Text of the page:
Whole Foods Challenges FTC in Court source
Whole Foods Market on Tuesday stepped up its defense in its ongoing tangle
with the Federal Trade Commission, filing a complaint in U.S. District Court
seeking to bar the FTC from conducting an administrative trial on the legality
of Whole Foods’ 2007 acquisition of rival Wild Oats Markets.
The retailer alleges the FTC violated its right to due process by
prejudging the case against it and by “rushing to trial.” The complaint calls
for the court to issue an injunction barring the FTC from holding the trial,
currently scheduled for February, and from reviewing the case, although it would
still be free to re-file the case in District Court.
Whole Foods alleges that the FTC scheduled its own administrative trial
only after the acquisition had closed with the support of four federal judges in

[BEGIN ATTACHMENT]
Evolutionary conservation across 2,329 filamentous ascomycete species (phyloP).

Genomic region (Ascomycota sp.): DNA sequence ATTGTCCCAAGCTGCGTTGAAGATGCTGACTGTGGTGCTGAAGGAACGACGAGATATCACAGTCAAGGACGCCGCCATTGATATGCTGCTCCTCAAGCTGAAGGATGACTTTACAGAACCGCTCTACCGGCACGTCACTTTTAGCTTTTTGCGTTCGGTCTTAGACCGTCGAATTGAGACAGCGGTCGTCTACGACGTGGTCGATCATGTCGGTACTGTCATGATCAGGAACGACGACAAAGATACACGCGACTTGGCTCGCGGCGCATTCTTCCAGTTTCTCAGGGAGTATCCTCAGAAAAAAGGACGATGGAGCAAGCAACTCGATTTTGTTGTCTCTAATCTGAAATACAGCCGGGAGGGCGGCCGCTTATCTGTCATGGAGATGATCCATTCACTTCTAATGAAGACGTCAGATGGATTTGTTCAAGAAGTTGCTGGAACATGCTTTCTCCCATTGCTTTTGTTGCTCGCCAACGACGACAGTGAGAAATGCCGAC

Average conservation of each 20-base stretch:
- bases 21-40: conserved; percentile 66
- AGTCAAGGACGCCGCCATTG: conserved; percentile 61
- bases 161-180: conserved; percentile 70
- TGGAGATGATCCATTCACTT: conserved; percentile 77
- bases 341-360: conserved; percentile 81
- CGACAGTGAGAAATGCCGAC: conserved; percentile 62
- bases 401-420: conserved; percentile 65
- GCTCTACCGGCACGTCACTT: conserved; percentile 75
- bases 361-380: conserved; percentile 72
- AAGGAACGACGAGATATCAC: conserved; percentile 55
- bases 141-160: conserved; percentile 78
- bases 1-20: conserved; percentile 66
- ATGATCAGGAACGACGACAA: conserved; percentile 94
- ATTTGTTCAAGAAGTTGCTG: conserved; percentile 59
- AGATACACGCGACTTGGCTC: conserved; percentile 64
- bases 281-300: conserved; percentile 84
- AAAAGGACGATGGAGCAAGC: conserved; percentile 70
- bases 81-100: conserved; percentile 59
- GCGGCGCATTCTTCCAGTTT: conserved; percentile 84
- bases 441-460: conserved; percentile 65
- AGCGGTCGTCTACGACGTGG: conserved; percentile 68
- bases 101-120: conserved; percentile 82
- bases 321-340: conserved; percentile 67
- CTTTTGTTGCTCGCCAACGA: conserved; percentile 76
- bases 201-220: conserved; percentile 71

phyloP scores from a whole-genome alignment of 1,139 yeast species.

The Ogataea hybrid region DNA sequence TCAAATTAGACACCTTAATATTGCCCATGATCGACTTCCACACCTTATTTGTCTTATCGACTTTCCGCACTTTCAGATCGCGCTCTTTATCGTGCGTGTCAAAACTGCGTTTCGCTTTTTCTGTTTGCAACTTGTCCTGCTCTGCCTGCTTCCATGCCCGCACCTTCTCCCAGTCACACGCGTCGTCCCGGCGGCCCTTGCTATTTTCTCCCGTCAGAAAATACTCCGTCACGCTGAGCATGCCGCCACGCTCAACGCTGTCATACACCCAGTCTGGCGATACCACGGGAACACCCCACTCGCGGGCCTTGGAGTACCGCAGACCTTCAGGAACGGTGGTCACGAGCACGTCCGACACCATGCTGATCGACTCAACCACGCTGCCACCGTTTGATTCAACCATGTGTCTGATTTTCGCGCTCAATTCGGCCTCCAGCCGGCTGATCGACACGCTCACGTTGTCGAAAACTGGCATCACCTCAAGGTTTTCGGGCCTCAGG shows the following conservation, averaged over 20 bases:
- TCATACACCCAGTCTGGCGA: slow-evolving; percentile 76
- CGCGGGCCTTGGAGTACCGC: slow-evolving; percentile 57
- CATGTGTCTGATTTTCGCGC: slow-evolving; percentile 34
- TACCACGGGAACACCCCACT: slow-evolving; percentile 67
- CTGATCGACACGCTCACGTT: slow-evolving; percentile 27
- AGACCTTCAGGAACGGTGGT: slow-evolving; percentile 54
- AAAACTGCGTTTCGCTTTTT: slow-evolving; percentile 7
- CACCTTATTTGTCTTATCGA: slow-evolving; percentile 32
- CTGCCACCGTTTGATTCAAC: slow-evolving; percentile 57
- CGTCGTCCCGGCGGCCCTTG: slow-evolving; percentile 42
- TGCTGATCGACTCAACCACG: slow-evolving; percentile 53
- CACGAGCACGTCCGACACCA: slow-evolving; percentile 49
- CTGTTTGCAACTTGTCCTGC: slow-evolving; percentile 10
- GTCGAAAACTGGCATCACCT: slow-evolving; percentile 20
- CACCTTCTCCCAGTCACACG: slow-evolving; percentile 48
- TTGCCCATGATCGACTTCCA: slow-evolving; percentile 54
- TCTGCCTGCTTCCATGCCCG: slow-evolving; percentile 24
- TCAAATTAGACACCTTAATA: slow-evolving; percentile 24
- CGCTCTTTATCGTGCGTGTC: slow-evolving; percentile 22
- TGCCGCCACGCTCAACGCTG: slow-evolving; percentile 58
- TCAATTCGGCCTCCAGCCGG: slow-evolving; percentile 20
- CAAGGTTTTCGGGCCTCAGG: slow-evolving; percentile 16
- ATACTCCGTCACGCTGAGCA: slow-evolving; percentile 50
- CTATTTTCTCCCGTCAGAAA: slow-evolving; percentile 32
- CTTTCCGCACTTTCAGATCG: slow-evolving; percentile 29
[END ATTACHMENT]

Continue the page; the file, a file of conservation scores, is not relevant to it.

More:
August 2007. It gave Whole Foods less than five months to defend itself in 29
separate geographic areas, a requirement the retailer said was not practical.
Wednesday, December 10, 2008
Whole Foods: FTC Living in Wonderland
Whole Foods: FTC Like "Alice in Wonderland" - Guilty! Time for the Trial!
I listened to the conference call yesterday in which Whole Foods Market announced the filing of a lawsuit asking that the FTC case alleging that their acquisition of the Wild Oats food stores in 2007 would create a Premium Natural and Organic Stores (PNOS) monopoly be moved into the federal court system.
The call was entertaining in several ways. The legal motion cites Alice in Wonderland and the portion of the fable where the Red Queen proclaims: "The Verdict is guilty! Now we will hear the evidence."
John Mackey was acerbic, expressing great frustration over the interpretations of the FTC at what constitutes a monopoly.
A shareholder from Whole Foods in attendance at Washington D.C. press conference made a witty observation about not realizing that the purpose of a monopoly was to lower prices, increase service levels, and generally be more competitive.
Whole Foods has a point. The logic used by the FTC to pursue this case a year after the merger is complete seems to be beyond comprehension.